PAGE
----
Why All The Snow?

February 12th, 2014 at 10:33 pm by under Weather

In my earlier blog, I talked about how the snow was moving in a few hours earlier and it did. The evening commute was impacted, as snow did come down quite heavy at times. A lot of folks were commenting on Facebook and Twitter asking why they were seeing so much snow when they thought it would be all rain. These rain/snow forecasts are extremely tricky to forecast and sometimes hard to relay to viewers. We did say that the precipitation would start off as snow or a mix and it did for many locations. Computer models had forecast highs in the mid 30s today. Clearly we did not see temperatures rise above 32° until the evening hours. The snow was able to accumulate a lot faster with temperatures at or below freezing this afternoon. Here is the satellite and radar imagery at 3 PM. Snow was already falling across the Southside at this time and temperatures were will below freezing.

Satellite/Radar at 3 PM
Satellite/Radar at 3 PM

The snow was even more widespread around 5 PM.

Satellite/Radar at 5 PM
Satellite/Radar at 5 PM

One interesting feature Don and I picked up on was a heavy band of snow that developed across North Carolina. This is what we call a snow burst. Basically, it is a region of heavy snow which ends up reducing visibility. This snow burst generated its own cold air and kept temperatures below freezing, which allowed the snow to accumulate quickly. The highest totals were just north and just south of the state line (darker blues). Keep in mind that it is hard for computer models to pick up on these features, which is why it was unexpected. The Super Doppler 10 snow estimates shows exactly where the snow burst developed.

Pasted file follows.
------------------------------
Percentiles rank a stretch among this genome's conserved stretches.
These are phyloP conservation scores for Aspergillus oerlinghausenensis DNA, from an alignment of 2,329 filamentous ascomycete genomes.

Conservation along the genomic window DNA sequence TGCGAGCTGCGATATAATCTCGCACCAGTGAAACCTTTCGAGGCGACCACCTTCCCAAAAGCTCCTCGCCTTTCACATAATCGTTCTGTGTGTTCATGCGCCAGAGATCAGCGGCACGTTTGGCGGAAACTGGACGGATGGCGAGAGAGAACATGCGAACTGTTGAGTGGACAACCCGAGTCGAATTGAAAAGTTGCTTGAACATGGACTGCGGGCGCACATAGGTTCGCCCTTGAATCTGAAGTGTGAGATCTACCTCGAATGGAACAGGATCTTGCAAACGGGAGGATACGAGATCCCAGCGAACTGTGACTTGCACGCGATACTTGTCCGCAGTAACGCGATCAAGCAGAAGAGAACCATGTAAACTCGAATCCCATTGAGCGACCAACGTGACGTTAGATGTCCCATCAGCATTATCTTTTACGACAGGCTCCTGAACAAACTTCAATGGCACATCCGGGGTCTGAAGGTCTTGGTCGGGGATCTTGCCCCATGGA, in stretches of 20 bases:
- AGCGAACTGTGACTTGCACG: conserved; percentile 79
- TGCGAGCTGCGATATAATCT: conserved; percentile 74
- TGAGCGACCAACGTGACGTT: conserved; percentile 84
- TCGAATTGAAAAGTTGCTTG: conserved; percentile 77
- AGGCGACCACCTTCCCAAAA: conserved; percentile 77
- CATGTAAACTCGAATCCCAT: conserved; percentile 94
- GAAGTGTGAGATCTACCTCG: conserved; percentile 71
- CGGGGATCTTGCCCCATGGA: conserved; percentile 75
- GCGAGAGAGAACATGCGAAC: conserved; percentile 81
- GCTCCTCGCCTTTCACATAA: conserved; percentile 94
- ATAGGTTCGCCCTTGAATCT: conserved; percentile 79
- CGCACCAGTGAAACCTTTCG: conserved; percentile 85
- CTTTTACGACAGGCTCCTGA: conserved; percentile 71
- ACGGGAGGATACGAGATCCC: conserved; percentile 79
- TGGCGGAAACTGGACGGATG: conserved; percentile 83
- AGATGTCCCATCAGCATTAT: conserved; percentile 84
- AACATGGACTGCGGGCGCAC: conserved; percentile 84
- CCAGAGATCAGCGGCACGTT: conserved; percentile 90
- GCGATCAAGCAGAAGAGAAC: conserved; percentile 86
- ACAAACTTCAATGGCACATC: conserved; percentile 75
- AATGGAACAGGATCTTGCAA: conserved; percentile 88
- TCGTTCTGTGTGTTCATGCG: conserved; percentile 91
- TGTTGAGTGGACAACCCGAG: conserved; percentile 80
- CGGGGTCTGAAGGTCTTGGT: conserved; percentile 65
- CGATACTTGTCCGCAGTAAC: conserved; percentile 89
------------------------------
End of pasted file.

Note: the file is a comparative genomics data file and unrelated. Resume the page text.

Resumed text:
Snow Estimates
Super Doppler 10 Snow Estimates

Here are some snowfall reports I gathered from Facebook/Twitter posts. Thanks again everyone for all of your reports.

Suffolk: 3″
Chesapeake: 3″
Franklin: 3-4″
Hampton: 2″
Portsmouth: 1.5″-2″
Mathews: 2.5″-3″
Gloucester and Gloucester Point: 3″-4″
Smithfield: 3″-4″
Newport News: 2.5″-3″
Boykins: 5″
Edenton: 1″-2″
Aulander: 3″
Gates: 2.5″
Williamsburg: 2″
Norfolk: 1″-2″
Wakefield: 3″

We received lots of photos and our web team has put them into a slideshow for you to view.

As expected the snow has changed over to all rain across North Carolina and the Southside. This rain line will continue to move north between now and midnight and everyone should be seeing rain by midnight. With the rain moving in temperatures are also rising. Temperatures should reach the upper 30s and lower 40s by midnight. So the rain should melt all the snow. The rain will continue on and off overnight and the wind will increase steadily as well. Winds will increase out of the northeast at 25-35mph with gusts up to 45mph. With the northeasterly winds increasing, the tides will be running a little bit higher early Thursday. High tide Thursday morning at Sewells Point is around 8 AM. Nuisance to minor tidal flooding will be possible. Then tides come down Thursday afternoon as winds shift more out of the northwest.

Sewell's Point Tides
Sewells Point Tides

Tune into WAVY News 10 after the Olympics for an updated forecast. Meteorologists Jeremy Wheeler and Jeff Edmondson will have another update early Thursday morning during a special edition of WAVY News 10 starting at 4 AM.

-Meteorologist Tiffany Savona

One Response to “Why All The Snow?”

  1. jay williams says:

    snow was nice but its time to move on we need to go into spring, after seeing alot of wrecks yesterday on east 264 at newtown rd and two on the churchland bridge it shows that when it snows here people CAN’T DRIVE…

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